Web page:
CID to Bombay HC: More suspects identified in Pansare case, yet to be held
The Maharashtra CID today told the Bombay High Court that it had identified some more accused in the killing of Left leader Govind Pansare but was unable to arrest any of them so far
The Maharashtra CID today told the Bombay High Court that it had identified some more accused in the killing of Left leader Govind Pansare but was unable to arrest any of them so far.
The high court told the CID and the CBI, probing the killings of Pansare and rationalist Narendra Dabholkar respectively, that they have to outsmart the accused because if such crimes go unpunished, other criminals feel emboldened.
Appearing for the state Crime Investigation Department (CID), advocate Ashok Mundargi submitted a progress report in investigation into the Pansare case before the high court in a sealed envelope.
He said while some "new persons had been identified as accused", the probing authorities were facing difficulty in tracing them, as some of them had changed their residential addresses and phone numbers, and many of them were even living with new identities.
The Central Bureau of Investigation (CBI) also told the high court that several of the accused persons in the Dabholkar case had changed their contact numbers and illegally obtained new mobile phone numbers.
The CBI counsel, Additional Solicitor General Anil Singh, said while the probing agency was trying to sift through phone conversations for a clue on the whereabouts of the accused, it was a mammoth task.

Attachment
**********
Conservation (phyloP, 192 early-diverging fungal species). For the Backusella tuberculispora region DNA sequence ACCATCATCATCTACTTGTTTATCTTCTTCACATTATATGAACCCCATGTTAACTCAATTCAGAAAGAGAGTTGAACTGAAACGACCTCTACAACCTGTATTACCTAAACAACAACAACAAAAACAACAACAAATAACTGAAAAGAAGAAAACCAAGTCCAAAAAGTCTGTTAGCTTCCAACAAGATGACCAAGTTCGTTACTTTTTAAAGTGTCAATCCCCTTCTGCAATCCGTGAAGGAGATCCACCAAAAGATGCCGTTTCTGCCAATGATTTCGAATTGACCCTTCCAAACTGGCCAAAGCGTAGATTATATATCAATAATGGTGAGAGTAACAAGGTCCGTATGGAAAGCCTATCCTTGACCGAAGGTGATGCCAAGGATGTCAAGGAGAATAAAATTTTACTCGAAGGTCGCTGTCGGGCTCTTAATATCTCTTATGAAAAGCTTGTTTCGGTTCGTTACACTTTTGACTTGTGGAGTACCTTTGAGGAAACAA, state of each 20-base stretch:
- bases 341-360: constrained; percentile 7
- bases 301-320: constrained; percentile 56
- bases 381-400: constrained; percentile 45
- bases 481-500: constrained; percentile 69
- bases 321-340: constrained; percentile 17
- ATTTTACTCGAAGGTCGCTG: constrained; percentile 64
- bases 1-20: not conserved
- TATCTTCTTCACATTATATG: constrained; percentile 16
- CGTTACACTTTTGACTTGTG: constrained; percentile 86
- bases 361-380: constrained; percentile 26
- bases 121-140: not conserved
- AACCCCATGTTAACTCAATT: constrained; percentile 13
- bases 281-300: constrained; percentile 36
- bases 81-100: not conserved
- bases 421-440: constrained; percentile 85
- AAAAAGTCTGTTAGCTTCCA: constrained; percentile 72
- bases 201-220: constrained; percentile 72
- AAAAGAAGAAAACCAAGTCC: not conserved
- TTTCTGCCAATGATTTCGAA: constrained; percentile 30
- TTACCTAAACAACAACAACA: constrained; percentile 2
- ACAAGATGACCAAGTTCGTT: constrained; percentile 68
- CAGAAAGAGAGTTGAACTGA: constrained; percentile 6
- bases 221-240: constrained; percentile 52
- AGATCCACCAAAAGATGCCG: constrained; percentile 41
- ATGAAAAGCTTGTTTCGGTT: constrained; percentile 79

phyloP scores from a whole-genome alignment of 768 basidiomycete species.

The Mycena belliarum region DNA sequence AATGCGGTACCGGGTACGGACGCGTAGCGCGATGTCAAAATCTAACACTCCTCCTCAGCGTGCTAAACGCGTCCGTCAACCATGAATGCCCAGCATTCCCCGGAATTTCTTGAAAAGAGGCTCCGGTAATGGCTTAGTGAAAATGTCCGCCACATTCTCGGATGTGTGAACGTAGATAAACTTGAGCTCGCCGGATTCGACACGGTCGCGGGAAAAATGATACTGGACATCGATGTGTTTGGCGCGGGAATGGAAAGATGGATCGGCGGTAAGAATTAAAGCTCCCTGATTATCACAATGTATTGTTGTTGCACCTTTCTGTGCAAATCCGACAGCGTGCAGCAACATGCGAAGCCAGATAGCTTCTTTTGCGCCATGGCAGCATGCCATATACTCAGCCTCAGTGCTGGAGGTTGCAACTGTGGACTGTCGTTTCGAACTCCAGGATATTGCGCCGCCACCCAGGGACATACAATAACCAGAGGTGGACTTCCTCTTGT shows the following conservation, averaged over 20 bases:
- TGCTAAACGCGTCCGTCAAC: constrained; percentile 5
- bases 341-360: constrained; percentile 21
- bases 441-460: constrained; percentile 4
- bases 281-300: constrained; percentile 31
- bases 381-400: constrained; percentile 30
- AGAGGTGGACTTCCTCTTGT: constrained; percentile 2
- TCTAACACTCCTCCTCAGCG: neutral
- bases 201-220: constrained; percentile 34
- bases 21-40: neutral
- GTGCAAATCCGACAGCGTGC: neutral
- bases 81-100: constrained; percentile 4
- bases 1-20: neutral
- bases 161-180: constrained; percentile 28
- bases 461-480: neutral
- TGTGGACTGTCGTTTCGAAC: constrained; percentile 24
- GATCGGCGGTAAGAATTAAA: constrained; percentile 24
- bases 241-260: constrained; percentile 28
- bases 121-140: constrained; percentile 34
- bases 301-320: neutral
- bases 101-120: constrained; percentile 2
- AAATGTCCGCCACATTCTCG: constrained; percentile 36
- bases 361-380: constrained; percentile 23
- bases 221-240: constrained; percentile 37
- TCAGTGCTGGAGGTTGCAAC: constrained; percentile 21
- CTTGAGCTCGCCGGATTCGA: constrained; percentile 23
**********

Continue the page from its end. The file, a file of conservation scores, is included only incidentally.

A bench of Justices S C Dharamadhikari and Bharati Dangre, however, told the probing agencies that they must not refrain from securing the assistance of experts and accessing latest technology in their investigation due to lack of funds.
"Do not shy away from getting the latest technology on the ground of lack of funds. You tell us what is required and we will pass orders ensuring that funds are allocated," the bench said.
It also suggested that the CBI and the state CID seek the assistance of the National Investigation Agency (NIA). Singh, however, told the court that they were already in touch with the NIA.
To a court's query on whether senior most officials kept a track of the progress made in the two cases, Singh said the CBI director was kept in the loop at all times. He said progress reports submitted in sealed covers in the high court were vetted by the CBI director.
The submissions came while the bench was hearing a plea filed by the family members of Dabholkar and Pansare seeking that the court monitor the probe into both the cases.
The court has now directed the probe agencies to submit their respective reports on the further progress made in the two cases by March 1 this year.
"When crimes like these go undetected or unpunished, other criminals feel emboldened and the rate of similar crimes rise. The probe agencies have to outsmart the accused persons," the bench said.
Dabholkar was shot dead on August 20, 2013 in Pune while he was on his morning walk.
Pansare was shot at on February 16, 2015 in Kolhapur and succumbed to his injuries on February 20.
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